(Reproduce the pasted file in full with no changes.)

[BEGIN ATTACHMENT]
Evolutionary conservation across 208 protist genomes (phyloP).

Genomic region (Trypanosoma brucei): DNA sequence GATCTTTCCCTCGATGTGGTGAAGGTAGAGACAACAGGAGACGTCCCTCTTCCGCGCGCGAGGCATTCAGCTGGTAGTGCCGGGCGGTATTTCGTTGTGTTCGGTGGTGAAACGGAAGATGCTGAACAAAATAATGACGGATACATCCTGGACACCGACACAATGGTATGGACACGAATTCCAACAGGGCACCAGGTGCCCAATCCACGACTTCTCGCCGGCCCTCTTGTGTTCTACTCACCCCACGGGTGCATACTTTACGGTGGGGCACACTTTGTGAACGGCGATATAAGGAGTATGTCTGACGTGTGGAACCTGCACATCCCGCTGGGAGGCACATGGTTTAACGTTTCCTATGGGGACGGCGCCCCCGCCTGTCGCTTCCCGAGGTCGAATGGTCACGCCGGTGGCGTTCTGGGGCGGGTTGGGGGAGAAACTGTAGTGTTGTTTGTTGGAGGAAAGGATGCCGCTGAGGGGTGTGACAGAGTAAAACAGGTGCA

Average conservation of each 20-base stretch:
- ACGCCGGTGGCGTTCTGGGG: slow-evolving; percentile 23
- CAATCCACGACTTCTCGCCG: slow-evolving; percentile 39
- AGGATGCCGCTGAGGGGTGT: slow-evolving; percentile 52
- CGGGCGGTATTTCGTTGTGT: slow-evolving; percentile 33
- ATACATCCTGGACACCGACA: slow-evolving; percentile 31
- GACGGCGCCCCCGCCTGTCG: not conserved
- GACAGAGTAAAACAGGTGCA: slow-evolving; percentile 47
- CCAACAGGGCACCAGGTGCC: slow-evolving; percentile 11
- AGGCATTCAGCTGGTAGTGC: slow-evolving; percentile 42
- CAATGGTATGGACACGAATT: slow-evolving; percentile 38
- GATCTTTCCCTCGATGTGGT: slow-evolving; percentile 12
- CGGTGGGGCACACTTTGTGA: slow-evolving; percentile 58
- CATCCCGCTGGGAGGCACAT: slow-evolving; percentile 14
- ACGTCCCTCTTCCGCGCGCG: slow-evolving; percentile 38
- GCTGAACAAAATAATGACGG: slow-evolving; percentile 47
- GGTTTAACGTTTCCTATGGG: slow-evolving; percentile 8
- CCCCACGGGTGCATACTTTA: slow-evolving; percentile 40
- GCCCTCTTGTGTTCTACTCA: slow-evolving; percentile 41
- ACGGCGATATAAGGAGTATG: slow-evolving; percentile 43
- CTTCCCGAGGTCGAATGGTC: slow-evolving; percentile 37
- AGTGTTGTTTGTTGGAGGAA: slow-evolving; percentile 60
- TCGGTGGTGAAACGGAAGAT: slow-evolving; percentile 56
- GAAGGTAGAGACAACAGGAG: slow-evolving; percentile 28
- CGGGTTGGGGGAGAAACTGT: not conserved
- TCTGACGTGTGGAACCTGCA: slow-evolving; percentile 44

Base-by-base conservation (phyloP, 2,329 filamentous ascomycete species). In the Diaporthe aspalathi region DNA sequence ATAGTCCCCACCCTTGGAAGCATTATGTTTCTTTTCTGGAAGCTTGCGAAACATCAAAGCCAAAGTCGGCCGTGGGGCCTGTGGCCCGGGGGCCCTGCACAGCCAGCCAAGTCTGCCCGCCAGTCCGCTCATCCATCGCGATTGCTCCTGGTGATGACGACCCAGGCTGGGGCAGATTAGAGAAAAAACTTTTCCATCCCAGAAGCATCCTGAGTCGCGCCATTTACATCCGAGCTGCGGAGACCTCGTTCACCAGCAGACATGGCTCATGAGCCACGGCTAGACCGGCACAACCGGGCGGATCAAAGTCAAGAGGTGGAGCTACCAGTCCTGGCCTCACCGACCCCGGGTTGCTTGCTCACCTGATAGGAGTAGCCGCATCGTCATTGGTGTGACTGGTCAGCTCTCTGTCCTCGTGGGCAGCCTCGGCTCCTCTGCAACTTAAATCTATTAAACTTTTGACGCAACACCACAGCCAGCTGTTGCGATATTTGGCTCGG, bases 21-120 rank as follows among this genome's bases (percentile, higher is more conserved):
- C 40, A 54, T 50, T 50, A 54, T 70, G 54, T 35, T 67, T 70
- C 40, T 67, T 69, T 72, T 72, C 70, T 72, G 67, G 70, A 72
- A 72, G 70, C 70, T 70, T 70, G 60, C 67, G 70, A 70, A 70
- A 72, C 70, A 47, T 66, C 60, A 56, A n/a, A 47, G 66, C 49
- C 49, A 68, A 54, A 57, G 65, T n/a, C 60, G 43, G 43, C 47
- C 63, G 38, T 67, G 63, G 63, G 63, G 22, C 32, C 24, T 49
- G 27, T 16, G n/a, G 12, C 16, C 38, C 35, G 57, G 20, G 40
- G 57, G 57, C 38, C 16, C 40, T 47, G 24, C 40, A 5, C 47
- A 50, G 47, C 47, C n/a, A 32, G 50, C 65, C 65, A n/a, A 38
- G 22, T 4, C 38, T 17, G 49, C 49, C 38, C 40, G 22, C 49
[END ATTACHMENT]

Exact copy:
Evolutionary conservation across 208 protist genomes (phyloP).

Genomic region (Trypanosoma brucei): DNA sequence GATCTTTCCCTCGATGTGGTGAAGGTAGAGACAACAGGAGACGTCCCTCTTCCGCGCGCGAGGCATTCAGCTGGTAGTGCCGGGCGGTATTTCGTTGTGTTCGGTGGTGAAACGGAAGATGCTGAACAAAATAATGACGGATACATCCTGGACACCGACACAATGGTATGGACACGAATTCCAACAGGGCACCAGGTGCCCAATCCACGACTTCTCGCCGGCCCTCTTGTGTTCTACTCACCCCACGGGTGCATACTTTACGGTGGGGCACACTTTGTGAACGGCGATATAAGGAGTATGTCTGACGTGTGGAACCTGCACATCCCGCTGGGAGGCACATGGTTTAACGTTTCCTATGGGGACGGCGCCCCCGCCTGTCGCTTCCCGAGGTCGAATGGTCACGCCGGTGGCGTTCTGGGGCGGGTTGGGGGAGAAACTGTAGTGTTGTTTGTTGGAGGAAAGGATGCCGCTGAGGGGTGTGACAGAGTAAAACAGGTGCA

Average conservation of each 20-base stretch:
- ACGCCGGTGGCGTTCTGGGG: slow-evolving; percentile 23
- CAATCCACGACTTCTCGCCG: slow-evolving; percentile 39
- AGGATGCCGCTGAGGGGTGT: slow-evolving; percentile 52
- CGGGCGGTATTTCGTTGTGT: slow-evolving; percentile 33
- ATACATCCTGGACACCGACA: slow-evolving; percentile 31
- GACGGCGCCCCCGCCTGTCG: not conserved
- GACAGAGTAAAACAGGTGCA: slow-evolving; percentile 47
- CCAACAGGGCACCAGGTGCC: slow-evolving; percentile 11
- AGGCATTCAGCTGGTAGTGC: slow-evolving; percentile 42
- CAATGGTATGGACACGAATT: slow-evolving; percentile 38
- GATCTTTCCCTCGATGTGGT: slow-evolving; percentile 12
- CGGTGGGGCACACTTTGTGA: slow-evolving; percentile 58
- CATCCCGCTGGGAGGCACAT: slow-evolving; percentile 14
- ACGTCCCTCTTCCGCGCGCG: slow-evolving; percentile 38
- GCTGAACAAAATAATGACGG: slow-evolving; percentile 47
- GGTTTAACGTTTCCTATGGG: slow-evolving; percentile 8
- CCCCACGGGTGCATACTTTA: slow-evolving; percentile 40
- GCCCTCTTGTGTTCTACTCA: slow-evolving; percentile 41
- ACGGCGATATAAGGAGTATG: slow-evolving; percentile 43
- CTTCCCGAGGTCGAATGGTC: slow-evolving; percentile 37
- AGTGTTGTTTGTTGGAGGAA: slow-evolving; percentile 60
- TCGGTGGTGAAACGGAAGAT: slow-evolving; percentile 56
- GAAGGTAGAGACAACAGGAG: slow-evolving; percentile 28
- CGGGTTGGGGGAGAAACTGT: not conserved
- TCTGACGTGTGGAACCTGCA: slow-evolving; percentile 44

Base-by-base conservation (phyloP, 2,329 filamentous ascomycete species). In the Diaporthe aspalathi region DNA sequence ATAGTCCCCACCCTTGGAAGCATTATGTTTCTTTTCTGGAAGCTTGCGAAACATCAAAGCCAAAGTCGGCCGTGGGGCCTGTGGCCCGGGGGCCCTGCACAGCCAGCCAAGTCTGCCCGCCAGTCCGCTCATCCATCGCGATTGCTCCTGGTGATGACGACCCAGGCTGGGGCAGATTAGAGAAAAAACTTTTCCATCCCAGAAGCATCCTGAGTCGCGCCATTTACATCCGAGCTGCGGAGACCTCGTTCACCAGCAGACATGGCTCATGAGCCACGGCTAGACCGGCACAACCGGGCGGATCAAAGTCAAGAGGTGGAGCTACCAGTCCTGGCCTCACCGACCCCGGGTTGCTTGCTCACCTGATAGGAGTAGCCGCATCGTCATTGGTGTGACTGGTCAGCTCTCTGTCCTCGTGGGCAGCCTCGGCTCCTCTGCAACTTAAATCTATTAAACTTTTGACGCAACACCACAGCCAGCTGTTGCGATATTTGGCTCGG, bases 21-120 rank as follows among this genome's bases (percentile, higher is more conserved):
- C 40, A 54, T 50, T 50, A 54, T 70, G 54, T 35, T 67, T 70
- C 40, T 67, T 69, T 72, T 72, C 70, T 72, G 67, G 70, A 72
- A 72, G 70, C 70, T 70, T 70, G 60, C 67, G 70, A 70, A 70
- A 72, C 70, A 47, T 66, C 60, A 56, A n/a, A 47, G 66, C 49
- C 49, A 68, A 54, A 57, G 65, T n/a, C 60, G 43, G 43, C 47
- C 63, G 38, T 67, G 63, G 63, G 63, G 22, C 32, C 24, T 49
- G 27, T 16, G n/a, G 12, C 16, C 38, C 35, G 57, G 20, G 40
- G 57, G 57, C 38, C 16, C 40, T 47, G 24, C 40, A 5, C 47
- A 50, G 47, C 47, C n/a, A 32, G 50, C 65, C 65, A n/a, A 38
- G 22, T 4, C 38, T 17, G 49, C 49, C 38, C 40, G 22, C 49